More than 100 separate bills regulating pharmacy benefit managers that serve as conduits for drug manufacturers have been introduced in 42 states, including Oregon, this year,
Untold numbers of employers, employees and citizens are turning to a slew of sometimes pricey new COVID-19 blood tests. But serious questions about the accuracy and usefulness of some of them.
Johnson & Johnson researchers working on a vaccine against the coronavirus are “just like the heroes in the hospitals” fighting to save patients, J&J CEO Alex Gorsky said on the “Today” show a few weeks ago.
Oregon has received a donation of an experimental drug that may aid the fight against COVID-19.
Oregon lawmakers have heard more than a dozen bills so far this session on the pharmaceutical industry, many attempting to address skyrocketing costs.
The House unanimously passed legislation Wednesday morning to better regulate pharmacy benefit managers, giving enforcement powers to the Oregon Department of Consumer & Business Services, designed to ensure the PBMs act lawfully and treat pharmacists fairly.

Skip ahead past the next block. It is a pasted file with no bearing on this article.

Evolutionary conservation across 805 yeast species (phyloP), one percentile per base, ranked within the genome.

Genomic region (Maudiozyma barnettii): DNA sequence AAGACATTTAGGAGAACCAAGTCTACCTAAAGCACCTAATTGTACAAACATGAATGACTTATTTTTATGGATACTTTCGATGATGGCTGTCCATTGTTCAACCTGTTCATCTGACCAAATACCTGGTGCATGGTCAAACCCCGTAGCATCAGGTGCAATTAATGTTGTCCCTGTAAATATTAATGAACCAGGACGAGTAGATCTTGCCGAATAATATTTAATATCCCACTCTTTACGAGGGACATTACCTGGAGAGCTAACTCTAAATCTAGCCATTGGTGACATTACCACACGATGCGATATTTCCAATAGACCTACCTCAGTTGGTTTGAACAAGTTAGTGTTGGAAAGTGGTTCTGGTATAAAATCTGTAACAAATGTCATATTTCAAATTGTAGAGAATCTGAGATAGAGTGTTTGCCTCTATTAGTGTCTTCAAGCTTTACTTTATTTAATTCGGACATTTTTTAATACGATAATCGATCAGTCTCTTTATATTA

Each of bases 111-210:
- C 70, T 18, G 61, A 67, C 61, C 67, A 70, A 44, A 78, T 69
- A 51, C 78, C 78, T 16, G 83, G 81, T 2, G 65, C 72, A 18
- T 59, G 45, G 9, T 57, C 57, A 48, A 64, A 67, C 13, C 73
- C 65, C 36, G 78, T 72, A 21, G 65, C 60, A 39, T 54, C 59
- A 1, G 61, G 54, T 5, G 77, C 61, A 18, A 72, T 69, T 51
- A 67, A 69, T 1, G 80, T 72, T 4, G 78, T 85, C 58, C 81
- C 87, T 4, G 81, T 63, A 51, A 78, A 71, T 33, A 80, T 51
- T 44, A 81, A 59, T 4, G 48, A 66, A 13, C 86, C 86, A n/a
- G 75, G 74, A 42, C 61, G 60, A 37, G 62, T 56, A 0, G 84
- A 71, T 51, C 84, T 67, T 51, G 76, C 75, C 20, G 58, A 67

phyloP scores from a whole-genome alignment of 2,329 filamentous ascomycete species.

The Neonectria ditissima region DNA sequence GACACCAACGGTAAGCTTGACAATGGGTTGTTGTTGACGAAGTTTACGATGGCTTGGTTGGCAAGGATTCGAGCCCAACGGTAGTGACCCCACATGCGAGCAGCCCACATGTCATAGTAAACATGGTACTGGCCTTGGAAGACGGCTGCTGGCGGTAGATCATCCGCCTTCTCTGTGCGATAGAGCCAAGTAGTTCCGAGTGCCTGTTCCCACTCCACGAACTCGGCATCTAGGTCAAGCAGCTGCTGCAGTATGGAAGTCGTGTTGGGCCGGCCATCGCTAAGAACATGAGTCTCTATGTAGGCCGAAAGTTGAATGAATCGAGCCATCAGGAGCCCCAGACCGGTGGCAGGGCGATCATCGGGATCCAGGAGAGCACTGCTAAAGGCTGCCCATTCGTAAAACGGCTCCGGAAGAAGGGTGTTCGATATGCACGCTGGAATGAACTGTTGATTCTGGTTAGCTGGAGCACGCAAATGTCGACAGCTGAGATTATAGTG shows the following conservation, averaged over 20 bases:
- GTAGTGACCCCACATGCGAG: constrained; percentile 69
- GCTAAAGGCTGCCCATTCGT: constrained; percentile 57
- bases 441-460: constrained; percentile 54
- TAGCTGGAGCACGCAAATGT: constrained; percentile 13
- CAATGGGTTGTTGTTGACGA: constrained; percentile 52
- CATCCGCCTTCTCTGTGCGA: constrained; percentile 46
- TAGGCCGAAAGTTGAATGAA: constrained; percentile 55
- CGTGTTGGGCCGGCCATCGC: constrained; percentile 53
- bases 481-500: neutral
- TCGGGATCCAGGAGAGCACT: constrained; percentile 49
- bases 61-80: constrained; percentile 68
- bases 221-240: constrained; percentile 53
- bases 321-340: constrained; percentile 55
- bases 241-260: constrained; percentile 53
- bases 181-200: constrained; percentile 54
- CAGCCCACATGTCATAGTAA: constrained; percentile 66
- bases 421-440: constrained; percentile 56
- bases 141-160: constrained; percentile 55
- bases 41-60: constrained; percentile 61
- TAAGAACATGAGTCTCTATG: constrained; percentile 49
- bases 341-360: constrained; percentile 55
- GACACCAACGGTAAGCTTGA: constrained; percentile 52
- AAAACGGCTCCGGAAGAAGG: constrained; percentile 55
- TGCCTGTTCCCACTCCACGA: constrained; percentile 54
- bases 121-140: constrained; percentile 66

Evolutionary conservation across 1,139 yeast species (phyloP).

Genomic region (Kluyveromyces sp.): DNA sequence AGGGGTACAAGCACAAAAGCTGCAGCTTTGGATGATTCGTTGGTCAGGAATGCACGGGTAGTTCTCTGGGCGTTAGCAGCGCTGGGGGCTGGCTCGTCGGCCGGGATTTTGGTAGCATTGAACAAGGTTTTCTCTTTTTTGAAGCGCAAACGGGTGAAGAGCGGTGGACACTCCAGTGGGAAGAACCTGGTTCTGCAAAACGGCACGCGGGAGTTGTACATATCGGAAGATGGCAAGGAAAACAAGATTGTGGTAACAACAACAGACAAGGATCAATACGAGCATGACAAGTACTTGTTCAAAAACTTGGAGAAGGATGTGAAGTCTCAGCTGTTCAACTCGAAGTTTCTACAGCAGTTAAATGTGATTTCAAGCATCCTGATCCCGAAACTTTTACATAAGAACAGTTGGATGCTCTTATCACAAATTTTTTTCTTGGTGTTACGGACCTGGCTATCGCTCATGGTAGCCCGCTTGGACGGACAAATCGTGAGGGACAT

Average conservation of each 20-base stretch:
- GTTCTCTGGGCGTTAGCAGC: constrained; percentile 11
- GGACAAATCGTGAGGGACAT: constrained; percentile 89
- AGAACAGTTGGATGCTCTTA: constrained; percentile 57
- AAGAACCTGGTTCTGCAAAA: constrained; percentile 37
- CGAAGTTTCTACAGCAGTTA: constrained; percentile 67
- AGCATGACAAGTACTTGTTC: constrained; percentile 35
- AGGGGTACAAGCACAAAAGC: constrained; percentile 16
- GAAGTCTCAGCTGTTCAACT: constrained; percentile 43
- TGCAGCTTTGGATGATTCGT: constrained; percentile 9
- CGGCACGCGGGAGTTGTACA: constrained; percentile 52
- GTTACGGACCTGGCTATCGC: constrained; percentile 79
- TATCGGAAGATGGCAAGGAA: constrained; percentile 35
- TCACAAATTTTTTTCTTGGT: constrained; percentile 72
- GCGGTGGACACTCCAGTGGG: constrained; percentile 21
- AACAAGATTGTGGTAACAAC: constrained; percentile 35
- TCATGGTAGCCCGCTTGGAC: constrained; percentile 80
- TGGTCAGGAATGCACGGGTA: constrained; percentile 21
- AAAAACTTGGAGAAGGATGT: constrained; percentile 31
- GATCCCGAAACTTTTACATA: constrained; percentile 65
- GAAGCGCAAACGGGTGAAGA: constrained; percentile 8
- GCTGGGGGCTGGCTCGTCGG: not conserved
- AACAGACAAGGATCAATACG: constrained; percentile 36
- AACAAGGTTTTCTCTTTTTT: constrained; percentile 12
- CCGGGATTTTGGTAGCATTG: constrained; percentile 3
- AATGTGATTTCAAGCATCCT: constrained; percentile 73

Pharmacists appear poised to add significant teeth to the state law regulating pharmacy benefit managers, persuading the Legislature to make the first changes to the law since it was enacted in 2013.
Rep. Rob Nosse, D-Portland, touted his aggressive and innovative approach to tackling uncontrolled pharmaceutical costs on Thursday, calling on Oregon to lead where Congress has failed and other state-based reforms have fallen short.
How many times have you received a prescription at your local pharmacy or through your health plan's mail-order service, only to be confused about how to take your new drug? Most usually come with simple directions on a label and pages of drug information and daunting interaction warnings.